Every single part of the body just starts to rot. This is precisely why type 2 diabetes, unlike virtually any other disease, affects every part of our body. Every organ suffers the long term effects of the excessive sugar load. Your eyes rot – and you go blind. Your kidneys rot – and you need dialysis. You heart rots – and you get heart attacks and heart failure. Your brain rots – and you get Alzheimers disease. Your liver rots – and you get fatty liver disease. Your legs rot – and you get diabetic foot ulcers. Your nerves rot – and you get diabetic neuropathy. No part of your body is spared.
Diabetes mellitus (DM) was first recognized as a disease around 3000 years ago by the ancient Egyptians and Indians, illustrating some clinical features very similar to what we now know as diabetes.1 DM is a combination of two words, “diabetes” Greek word derivative, means siphon - to pass through and the Latin word “mellitus” means honeyed or sweet. In 1776, excess sugar in blood and urine was first confirmed in Great Britain.2,3 With the passage of time, a widespread knowledge of diabetes along with detailed etiology and pathogenesis has been achieved. DM is defined as “a metabolic disorder characterized by hyperglycemia resulting from either the deficiency in insulin secretion or the action of insulin.” The poorly controlled DM can lead to damage various organs, especially the eyes, kidney, nerves, and cardiovascular system.4 DM can be of three major types, based on etiology and clinical features. These are DM type 1 (T1DM), DM type 2 (T2DM), and gestational DM (GDM). In T1DM, there is absolute insulin deficiency due to the destruction of β cells in the pancreas by a cellular mediated autoimmune process. In T2DM, there is insulin resistance and relative insulin deficiency. GDM is any degree of glucose intolerance that is recognized during pregnancy. DM can arise from other diseases or due to drugs such as genetic syndromes, surgery, malnutrition, infections, and corticosteroids intake.5-7

Including a variety of carbohydrate-containing foods is important; options can include whole grains (≥ 3 grams of fiber per serving), fruits, starchy vegetables and dairy. All meals should include a carbohydrate source, protein and a fruit or a vegetable to help stabilize blood glucose levels and meet an individual’s nutrient needs. An example may be grilled chicken, sweet potato and roasted asparagus.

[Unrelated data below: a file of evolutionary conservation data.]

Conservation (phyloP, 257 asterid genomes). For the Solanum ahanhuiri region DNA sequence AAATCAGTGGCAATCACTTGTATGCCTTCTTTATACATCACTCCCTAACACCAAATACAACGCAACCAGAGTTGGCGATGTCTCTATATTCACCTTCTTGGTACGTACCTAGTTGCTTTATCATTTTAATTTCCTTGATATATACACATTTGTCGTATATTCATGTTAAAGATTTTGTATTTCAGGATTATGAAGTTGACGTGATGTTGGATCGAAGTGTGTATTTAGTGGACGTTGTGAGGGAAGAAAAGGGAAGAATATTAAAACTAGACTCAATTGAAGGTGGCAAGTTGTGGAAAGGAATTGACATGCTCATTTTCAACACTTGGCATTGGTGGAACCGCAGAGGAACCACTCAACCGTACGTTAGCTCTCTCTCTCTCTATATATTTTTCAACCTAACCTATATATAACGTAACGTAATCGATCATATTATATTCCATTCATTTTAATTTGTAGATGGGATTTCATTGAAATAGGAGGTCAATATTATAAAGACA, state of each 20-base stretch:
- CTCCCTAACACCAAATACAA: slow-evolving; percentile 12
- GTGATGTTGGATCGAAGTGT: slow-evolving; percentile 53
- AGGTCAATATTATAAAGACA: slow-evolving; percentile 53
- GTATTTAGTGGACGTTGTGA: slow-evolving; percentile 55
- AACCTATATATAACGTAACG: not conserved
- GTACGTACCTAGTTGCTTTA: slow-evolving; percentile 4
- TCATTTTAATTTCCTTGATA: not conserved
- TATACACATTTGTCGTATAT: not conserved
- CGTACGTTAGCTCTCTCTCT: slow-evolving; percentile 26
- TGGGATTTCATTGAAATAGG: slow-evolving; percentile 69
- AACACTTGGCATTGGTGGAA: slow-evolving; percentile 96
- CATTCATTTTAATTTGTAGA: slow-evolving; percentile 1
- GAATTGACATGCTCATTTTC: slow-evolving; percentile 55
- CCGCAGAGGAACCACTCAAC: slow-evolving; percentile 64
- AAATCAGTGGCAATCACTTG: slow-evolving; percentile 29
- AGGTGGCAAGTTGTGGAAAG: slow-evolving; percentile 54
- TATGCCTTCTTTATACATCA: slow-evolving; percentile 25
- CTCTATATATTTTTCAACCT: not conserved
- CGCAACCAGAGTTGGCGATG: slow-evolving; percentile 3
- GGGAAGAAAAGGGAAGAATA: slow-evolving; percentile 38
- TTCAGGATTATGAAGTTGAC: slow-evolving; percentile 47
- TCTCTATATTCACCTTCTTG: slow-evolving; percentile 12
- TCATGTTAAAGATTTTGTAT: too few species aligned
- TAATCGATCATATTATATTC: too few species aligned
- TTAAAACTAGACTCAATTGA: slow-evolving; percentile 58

Metformin is likely effective for as long as 10 years, based on long-term follow-up of patients in the Diabetes Prevention Program (DPP). In this trial, investigators randomized 3234 at-risk patients to 3 groups: metformin 850 mg twice daily; lifestyle modification (7% weight loss, 150 minutes of physical activity per week, and a one-to-one 16-lesson curriculum covering diet, exercise, and behavior modification); or placebo.4 At a mean 2.8-year follow-up, the incidence of diabetes was 31% lower in the metformin group (95% confidence interval [CI], 17%-43%) and 58% lower in the lifestyle modification group than in the placebo group (95% CI, 48%-66%; P<.001 for both comparisons).
There are two main tips I tell people to help control their type two diabetes. First of all, start the day with a breakfast with some complex carbohydrates AND some lean protein! Many people make the mistake of skipping breakfast or eating a higher sugar one which starts the day off on the wrong foot. Aim for complex carbohydrates such as oatmeal, fruit, whole grain toast or high fiber English muffins paired with lean protein such as peanut butter, eggs, or Greek yogurt.
According to American Diabetes Association (ADA) recommendations, it may be appropriate for people with type 2 diabetes whose A1Cs are close to target to manage diabetes with lifestyle changes alone for three to six months—provided their doctor deems them "highly motivated." If that doesn't work, metformin is typically the first in a long list of type 2 blood glucose–lowering medications to add to the diet and exercise plan.

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The main kinds of carbohydrates are starches, sugars, and fiber. Learn which foods have carbohydrates. This will help with meal planning so that you can keep your blood sugar in your target range. Not all carbohydrates can be broken down and absorbed by your body. Foods with more non-digestable carbohydrates, or fiber, are less likely to increase your blood sugar out of your goal range. These include foods such as beans and whole grains.
While some people attempt to manage their type 2 diabetes with diet and exercise alone, this may not work for everyone. In fact, though the Centers for Disease Control and Prevention estimates 16 percent of people with diabetes don't take medication, the majority of people with diabetes require insulin or oral meds at some point, often at diagnosis.
Treat yourself as you would a good friend who is struggling with a lifestyle change. You would be supportive and encouraging – a slip is not the end of it all. Sometimes it’s OK to indulge in a treat, but don’t feel guilty – enjoy it to the fullest – then get back on track. It’s OK to sit and read a book one day – just try to not make it the normal thing to do. I realized this morning when I had breakfast with a friend who is struggling with weight loss and I saw that the biggest difference was our attitude. She was moaning about how hard it was to lose and what she couldn’t eat and how much she had to work out, instead of looking at the fact that she has lost 20 pounds! That said, it’s not always easy to be positive, but all I really need to do is look back 4 months and I know I am making a difference.”